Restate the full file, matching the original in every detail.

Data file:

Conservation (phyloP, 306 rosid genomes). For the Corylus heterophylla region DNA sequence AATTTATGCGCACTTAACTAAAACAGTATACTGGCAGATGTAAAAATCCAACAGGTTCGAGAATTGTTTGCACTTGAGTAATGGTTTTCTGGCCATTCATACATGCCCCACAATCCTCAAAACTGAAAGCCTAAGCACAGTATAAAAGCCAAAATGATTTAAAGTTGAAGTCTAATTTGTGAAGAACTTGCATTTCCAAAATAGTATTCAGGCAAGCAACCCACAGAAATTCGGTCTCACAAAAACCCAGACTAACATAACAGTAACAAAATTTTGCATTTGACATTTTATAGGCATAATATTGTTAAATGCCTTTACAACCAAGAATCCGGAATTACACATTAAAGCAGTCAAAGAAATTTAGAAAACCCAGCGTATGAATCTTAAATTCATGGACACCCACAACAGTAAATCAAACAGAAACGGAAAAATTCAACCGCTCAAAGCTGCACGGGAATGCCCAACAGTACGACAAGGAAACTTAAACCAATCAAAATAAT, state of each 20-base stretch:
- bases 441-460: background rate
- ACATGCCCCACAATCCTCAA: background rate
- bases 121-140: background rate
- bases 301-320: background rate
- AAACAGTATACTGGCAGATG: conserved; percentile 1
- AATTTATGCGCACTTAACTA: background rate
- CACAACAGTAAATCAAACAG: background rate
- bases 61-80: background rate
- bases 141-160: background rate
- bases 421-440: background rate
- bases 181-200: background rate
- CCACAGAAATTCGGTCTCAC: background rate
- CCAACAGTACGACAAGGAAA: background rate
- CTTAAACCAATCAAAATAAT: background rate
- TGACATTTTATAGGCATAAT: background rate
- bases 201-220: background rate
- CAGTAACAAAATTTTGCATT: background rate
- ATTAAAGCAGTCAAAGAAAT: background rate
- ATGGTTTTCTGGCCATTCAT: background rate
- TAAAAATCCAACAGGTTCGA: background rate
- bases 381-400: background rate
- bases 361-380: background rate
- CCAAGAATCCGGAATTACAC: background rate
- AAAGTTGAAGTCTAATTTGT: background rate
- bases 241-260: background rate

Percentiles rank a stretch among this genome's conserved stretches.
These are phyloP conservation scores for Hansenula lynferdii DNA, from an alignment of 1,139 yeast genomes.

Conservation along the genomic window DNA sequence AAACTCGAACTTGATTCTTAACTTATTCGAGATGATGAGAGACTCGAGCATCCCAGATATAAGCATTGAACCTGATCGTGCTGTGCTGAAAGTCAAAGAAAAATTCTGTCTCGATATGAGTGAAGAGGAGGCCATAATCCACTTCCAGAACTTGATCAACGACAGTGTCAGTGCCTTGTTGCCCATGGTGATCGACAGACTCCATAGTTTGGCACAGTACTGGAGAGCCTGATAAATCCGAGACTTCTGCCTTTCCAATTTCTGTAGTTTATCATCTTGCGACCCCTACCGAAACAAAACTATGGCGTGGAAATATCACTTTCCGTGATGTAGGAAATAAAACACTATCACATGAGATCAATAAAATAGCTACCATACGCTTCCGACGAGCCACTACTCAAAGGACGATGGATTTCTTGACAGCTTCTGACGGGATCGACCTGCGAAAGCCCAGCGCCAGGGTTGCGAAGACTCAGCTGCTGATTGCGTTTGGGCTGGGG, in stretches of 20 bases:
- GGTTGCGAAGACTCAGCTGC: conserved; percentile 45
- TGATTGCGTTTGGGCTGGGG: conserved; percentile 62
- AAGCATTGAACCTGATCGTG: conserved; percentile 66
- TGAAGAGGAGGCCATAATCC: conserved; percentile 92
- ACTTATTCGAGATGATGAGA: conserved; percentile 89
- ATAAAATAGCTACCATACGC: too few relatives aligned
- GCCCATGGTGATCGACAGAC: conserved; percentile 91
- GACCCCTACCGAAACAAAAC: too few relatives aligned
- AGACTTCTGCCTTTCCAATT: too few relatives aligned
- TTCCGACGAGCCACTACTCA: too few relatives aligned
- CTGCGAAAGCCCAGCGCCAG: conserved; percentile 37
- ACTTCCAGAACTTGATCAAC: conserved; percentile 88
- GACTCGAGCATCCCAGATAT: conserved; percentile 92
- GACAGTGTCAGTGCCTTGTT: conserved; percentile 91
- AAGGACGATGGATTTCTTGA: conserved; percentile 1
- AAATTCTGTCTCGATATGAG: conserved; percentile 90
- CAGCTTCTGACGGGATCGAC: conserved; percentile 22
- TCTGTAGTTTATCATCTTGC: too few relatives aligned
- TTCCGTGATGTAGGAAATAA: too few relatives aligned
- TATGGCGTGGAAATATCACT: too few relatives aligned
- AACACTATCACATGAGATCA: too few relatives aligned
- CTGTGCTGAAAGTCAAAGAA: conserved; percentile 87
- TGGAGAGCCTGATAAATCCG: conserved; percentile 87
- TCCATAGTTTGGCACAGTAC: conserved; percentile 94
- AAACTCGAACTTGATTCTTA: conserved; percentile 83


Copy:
Conservation (phyloP, 306 rosid genomes). For the Corylus heterophylla region DNA sequence AATTTATGCGCACTTAACTAAAACAGTATACTGGCAGATGTAAAAATCCAACAGGTTCGAGAATTGTTTGCACTTGAGTAATGGTTTTCTGGCCATTCATACATGCCCCACAATCCTCAAAACTGAAAGCCTAAGCACAGTATAAAAGCCAAAATGATTTAAAGTTGAAGTCTAATTTGTGAAGAACTTGCATTTCCAAAATAGTATTCAGGCAAGCAACCCACAGAAATTCGGTCTCACAAAAACCCAGACTAACATAACAGTAACAAAATTTTGCATTTGACATTTTATAGGCATAATATTGTTAAATGCCTTTACAACCAAGAATCCGGAATTACACATTAAAGCAGTCAAAGAAATTTAGAAAACCCAGCGTATGAATCTTAAATTCATGGACACCCACAACAGTAAATCAAACAGAAACGGAAAAATTCAACCGCTCAAAGCTGCACGGGAATGCCCAACAGTACGACAAGGAAACTTAAACCAATCAAAATAAT, state of each 20-base stretch:
- bases 441-460: background rate
- ACATGCCCCACAATCCTCAA: background rate
- bases 121-140: background rate
- bases 301-320: background rate
- AAACAGTATACTGGCAGATG: conserved; percentile 1
- AATTTATGCGCACTTAACTA: background rate
- CACAACAGTAAATCAAACAG: background rate
- bases 61-80: background rate
- bases 141-160: background rate
- bases 421-440: background rate
- bases 181-200: background rate
- CCACAGAAATTCGGTCTCAC: background rate
- CCAACAGTACGACAAGGAAA: background rate
- CTTAAACCAATCAAAATAAT: background rate
- TGACATTTTATAGGCATAAT: background rate
- bases 201-220: background rate
- CAGTAACAAAATTTTGCATT: background rate
- ATTAAAGCAGTCAAAGAAAT: background rate
- ATGGTTTTCTGGCCATTCAT: background rate
- TAAAAATCCAACAGGTTCGA: background rate
- bases 381-400: background rate
- bases 361-380: background rate
- CCAAGAATCCGGAATTACAC: background rate
- AAAGTTGAAGTCTAATTTGT: background rate
- bases 241-260: background rate

Percentiles rank a stretch among this genome's conserved stretches.
These are phyloP conservation scores for Hansenula lynferdii DNA, from an alignment of 1,139 yeast genomes.

Conservation along the genomic window DNA sequence AAACTCGAACTTGATTCTTAACTTATTCGAGATGATGAGAGACTCGAGCATCCCAGATATAAGCATTGAACCTGATCGTGCTGTGCTGAAAGTCAAAGAAAAATTCTGTCTCGATATGAGTGAAGAGGAGGCCATAATCCACTTCCAGAACTTGATCAACGACAGTGTCAGTGCCTTGTTGCCCATGGTGATCGACAGACTCCATAGTTTGGCACAGTACTGGAGAGCCTGATAAATCCGAGACTTCTGCCTTTCCAATTTCTGTAGTTTATCATCTTGCGACCCCTACCGAAACAAAACTATGGCGTGGAAATATCACTTTCCGTGATGTAGGAAATAAAACACTATCACATGAGATCAATAAAATAGCTACCATACGCTTCCGACGAGCCACTACTCAAAGGACGATGGATTTCTTGACAGCTTCTGACGGGATCGACCTGCGAAAGCCCAGCGCCAGGGTTGCGAAGACTCAGCTGCTGATTGCGTTTGGGCTGGGG, in stretches of 20 bases:
- GGTTGCGAAGACTCAGCTGC: conserved; percentile 45
- TGATTGCGTTTGGGCTGGGG: conserved; percentile 62
- AAGCATTGAACCTGATCGTG: conserved; percentile 66
- TGAAGAGGAGGCCATAATCC: conserved; percentile 92
- ACTTATTCGAGATGATGAGA: conserved; percentile 89
- ATAAAATAGCTACCATACGC: too few relatives aligned
- GCCCATGGTGATCGACAGAC: conserved; percentile 91
- GACCCCTACCGAAACAAAAC: too few relatives aligned
- AGACTTCTGCCTTTCCAATT: too few relatives aligned
- TTCCGACGAGCCACTACTCA: too few relatives aligned
- CTGCGAAAGCCCAGCGCCAG: conserved; percentile 37
- ACTTCCAGAACTTGATCAAC: conserved; percentile 88
- GACTCGAGCATCCCAGATAT: conserved; percentile 92
- GACAGTGTCAGTGCCTTGTT: conserved; percentile 91
- AAGGACGATGGATTTCTTGA: conserved; percentile 1
- AAATTCTGTCTCGATATGAG: conserved; percentile 90
- CAGCTTCTGACGGGATCGAC: conserved; percentile 22
- TCTGTAGTTTATCATCTTGC: too few relatives aligned
- TTCCGTGATGTAGGAAATAA: too few relatives aligned
- TATGGCGTGGAAATATCACT: too few relatives aligned
- AACACTATCACATGAGATCA: too few relatives aligned
- CTGTGCTGAAAGTCAAAGAA: conserved; percentile 87
- TGGAGAGCCTGATAAATCCG: conserved; percentile 87
- TCCATAGTTTGGCACAGTAC: conserved; percentile 94
- AAACTCGAACTTGATTCTTA: conserved; percentile 83